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Family

German Immigrant Period in the United States

The period 1820–1880 has generally been considered the era of German Jewish immigration to the United States. Issues of gender and family shaped this migration from the Germanic regions, and from other parts of Central and Eastern Europe from 1820 to 1880.

Genizah

The world of Jewish women in the Islamic middle ages is revealed to us through a treasure trove of primary source material found in Cairo at the end of the nineteenth century. A genizah is a storage room for discarded books and written materials. Jews do not destroy anything with God’s name written on it; such pieces of parchment and paper are usually buried. In medieval Cairo, this custom was extended to anything written in Hebrew, but instead of being buried, such items were stored in a genizah in the Ben Ezra Synagogue in Fostat (Old Cairo), where most of the Jews lived; the arid conditions preserved them.

Elisabeth Rozetta Geleerd

It is noteworthy that many early women psychoanalysts from Jewish backgrounds were strongly encouraged by their fathers to pursue their professional aspirations. Elisabeth Rozetta Geleerd, who became a supervisor of several generations of child and adolescent analysts, is a case in point.

Abraham Geiger

Like many of his contemporary German-Jewish theologians, Abraham Geiger (1810–1874), the leading theorist and intellectual founder of the Jewish Reform movement, was nurtured in a traditional religious home and schooled in the classic rabbinic texts as a young child.

Bird Stein Gans

As a young woman of twenty, Bird Stein joined several married women interested in the new field of parent education. This small group formed the Society for the Study of Child Nature in the autumn of 1888. They hoped to cull from scientific sources the knowledge necessary for rearing their children, studying child nature from the psychological, ethical, and physical viewpoints. Gans spent the remainder of her years dedicated to the welfare of parents and their children, not only by promoting the expansion of the society, but by involving herself in many other organizations devoted to enhancing family life.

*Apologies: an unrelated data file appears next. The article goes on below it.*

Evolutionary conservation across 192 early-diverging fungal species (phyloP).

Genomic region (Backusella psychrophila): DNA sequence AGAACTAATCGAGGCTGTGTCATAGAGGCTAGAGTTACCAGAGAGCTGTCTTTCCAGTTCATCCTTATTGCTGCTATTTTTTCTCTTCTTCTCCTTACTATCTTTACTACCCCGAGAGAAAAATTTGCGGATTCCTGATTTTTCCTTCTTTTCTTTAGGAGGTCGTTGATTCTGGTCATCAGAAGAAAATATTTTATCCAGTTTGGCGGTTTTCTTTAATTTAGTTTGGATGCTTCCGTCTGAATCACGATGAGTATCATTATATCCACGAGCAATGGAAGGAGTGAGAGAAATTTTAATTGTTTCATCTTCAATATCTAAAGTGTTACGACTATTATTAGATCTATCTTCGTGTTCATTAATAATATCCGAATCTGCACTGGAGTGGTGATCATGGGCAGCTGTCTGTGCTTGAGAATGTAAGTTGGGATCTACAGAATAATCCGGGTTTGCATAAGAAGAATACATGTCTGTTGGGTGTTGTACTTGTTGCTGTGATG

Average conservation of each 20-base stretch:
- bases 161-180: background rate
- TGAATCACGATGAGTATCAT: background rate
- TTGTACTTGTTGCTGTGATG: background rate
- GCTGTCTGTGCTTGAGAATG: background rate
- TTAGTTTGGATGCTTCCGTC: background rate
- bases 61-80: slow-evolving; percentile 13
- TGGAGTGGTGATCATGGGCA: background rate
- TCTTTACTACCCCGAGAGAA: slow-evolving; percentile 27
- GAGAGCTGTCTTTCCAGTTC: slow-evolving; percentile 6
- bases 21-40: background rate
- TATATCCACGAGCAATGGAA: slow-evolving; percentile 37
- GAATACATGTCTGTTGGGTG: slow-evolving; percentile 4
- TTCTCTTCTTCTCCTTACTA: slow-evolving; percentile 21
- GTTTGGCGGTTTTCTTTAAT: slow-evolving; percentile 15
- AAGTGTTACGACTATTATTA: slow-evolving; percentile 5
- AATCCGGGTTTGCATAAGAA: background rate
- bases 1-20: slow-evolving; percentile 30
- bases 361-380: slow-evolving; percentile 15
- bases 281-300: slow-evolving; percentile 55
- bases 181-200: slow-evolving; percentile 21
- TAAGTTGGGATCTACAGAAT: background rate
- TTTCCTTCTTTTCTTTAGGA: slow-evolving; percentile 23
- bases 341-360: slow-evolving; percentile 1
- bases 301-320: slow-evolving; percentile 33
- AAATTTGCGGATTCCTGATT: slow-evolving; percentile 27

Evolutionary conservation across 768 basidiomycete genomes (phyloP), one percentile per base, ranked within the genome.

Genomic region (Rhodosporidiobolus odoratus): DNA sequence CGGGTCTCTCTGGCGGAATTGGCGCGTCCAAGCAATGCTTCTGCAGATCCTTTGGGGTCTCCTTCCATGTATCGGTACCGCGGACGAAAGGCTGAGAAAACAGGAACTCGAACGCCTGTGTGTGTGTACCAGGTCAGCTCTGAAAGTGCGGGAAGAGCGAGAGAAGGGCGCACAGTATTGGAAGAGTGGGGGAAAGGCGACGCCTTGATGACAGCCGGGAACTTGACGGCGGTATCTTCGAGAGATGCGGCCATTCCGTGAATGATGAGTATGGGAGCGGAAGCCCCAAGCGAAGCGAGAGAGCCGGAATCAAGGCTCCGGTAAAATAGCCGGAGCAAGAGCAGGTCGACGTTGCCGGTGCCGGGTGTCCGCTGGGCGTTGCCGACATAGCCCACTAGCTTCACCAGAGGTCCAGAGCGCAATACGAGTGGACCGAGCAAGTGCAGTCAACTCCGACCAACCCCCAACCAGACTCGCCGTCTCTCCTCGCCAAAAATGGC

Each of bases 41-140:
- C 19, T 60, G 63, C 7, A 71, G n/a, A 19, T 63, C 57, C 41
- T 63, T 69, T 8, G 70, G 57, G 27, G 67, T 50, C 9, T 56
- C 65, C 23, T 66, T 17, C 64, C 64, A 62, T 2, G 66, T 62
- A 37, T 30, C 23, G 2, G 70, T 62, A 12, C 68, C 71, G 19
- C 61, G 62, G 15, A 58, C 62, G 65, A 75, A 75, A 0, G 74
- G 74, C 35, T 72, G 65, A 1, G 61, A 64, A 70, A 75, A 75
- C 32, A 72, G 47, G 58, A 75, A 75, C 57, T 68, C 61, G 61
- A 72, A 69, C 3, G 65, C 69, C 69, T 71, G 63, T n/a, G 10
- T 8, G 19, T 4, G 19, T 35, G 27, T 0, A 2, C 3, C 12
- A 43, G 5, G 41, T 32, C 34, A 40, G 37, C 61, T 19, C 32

Henriette Fürth

Henriette Fürth succeeded in earning a much-needed income as a highly-regarded lecturer and journalist. In addition to publishing, Fürst found time to be involved in organizational life.

Betty Friedan

Considered by many as the “mother” of the second wave of modern feminism, activist and writer Betty Friedan was one of the most influential feminist leaders of the second half of the twentieth century, a co-founder of the National Organization for Women (NOW) and its first president. She served on the boards of leading women’s organizations, fought for legislation to ensure women’s equality and wrote books analyzing women’s role in society and the women’s movement.

Anna Freud

Anna Freud's life was also a constant search for useful social applications of psychoanalysis, above all in treating, and learning from, children.

Bilah Abigail Levy Franks

No colonial American woman left a more engaging portrait of contemporary family, political, and social life than Bilah “Abigail” Franks.

Selma Fraiberg

Selma Fraiberg was a psychoanalyst, author, and pioneer in the field of infant psychiatry.

Pages

How to cite this page

Jewish Women's Archive. "Family." (Viewed on December 15, 2018) <https://jwa.org/topics/family>.

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